Another factor to consider in "going green" is how much impact you'll have by switching to solar or another renewable energy source.
I've long dreamed of running my office on solar power (I work as an environmental writer and editor, so it's a natural for me and a selling point for my services), but where I live nearly all our electricity comes from hydropower and thus produces no greenhouse gas emissions or conventional air pollutants. In my case, switching to solar would have pretty much zero benefit to the environment, and the cost of electricity here is so low that it would take decades to recoup my investment. My heat and hot water are electric as well, so really the only ways for me to reduce my emissions are in the areas of transportation, waste, and the food I choose to eat.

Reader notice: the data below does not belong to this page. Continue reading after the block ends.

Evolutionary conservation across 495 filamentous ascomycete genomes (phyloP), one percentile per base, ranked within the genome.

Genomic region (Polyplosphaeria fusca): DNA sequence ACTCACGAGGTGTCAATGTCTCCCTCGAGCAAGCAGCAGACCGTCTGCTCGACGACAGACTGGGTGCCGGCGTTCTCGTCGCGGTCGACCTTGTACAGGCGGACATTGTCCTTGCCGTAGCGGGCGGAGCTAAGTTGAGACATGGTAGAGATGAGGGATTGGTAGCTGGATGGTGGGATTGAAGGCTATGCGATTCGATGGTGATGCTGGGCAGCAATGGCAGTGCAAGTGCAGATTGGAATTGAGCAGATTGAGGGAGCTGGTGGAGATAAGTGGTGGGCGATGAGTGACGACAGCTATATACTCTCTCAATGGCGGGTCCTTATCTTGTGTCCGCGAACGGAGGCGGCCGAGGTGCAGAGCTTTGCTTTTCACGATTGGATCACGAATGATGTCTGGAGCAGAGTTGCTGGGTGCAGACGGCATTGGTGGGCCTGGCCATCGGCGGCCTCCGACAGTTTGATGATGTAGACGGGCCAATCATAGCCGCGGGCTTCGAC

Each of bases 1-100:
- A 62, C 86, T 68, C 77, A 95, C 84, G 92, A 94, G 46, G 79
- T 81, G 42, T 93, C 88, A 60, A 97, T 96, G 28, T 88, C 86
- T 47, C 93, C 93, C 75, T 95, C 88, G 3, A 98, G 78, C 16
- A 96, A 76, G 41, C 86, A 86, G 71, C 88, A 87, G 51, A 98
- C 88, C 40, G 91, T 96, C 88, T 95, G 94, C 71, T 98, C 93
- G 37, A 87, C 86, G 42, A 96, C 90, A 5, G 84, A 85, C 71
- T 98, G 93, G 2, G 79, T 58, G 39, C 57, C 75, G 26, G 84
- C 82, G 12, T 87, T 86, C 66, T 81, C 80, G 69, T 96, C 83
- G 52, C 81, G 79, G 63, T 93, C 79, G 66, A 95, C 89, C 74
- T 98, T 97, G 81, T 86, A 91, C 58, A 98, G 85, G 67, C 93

If you want to find out how clean your electricity is, use EPA's Power Profiler:
You plug in your Zip code and it gives you the result. Every region in the United States has a different power mix. What gets tricky is coming up with an average of the baseload mix versus the plants that are brought online only to provide power at times of peak demand. Some of those plants are really dirty (e.g., diesel), while others are relatively clean (natural gas).
Thanks for the link. It looks as though we're living smack dab in the middle of coal country, as that's the source of nearly 80% of our power, with nuclear filling in the remainder.
The thought of solar hot water hadn't crossed my mind at all; from what little I've read it sounds doable. Not sure how well such a system would hold up during the winter months, but it's something to keep in mind.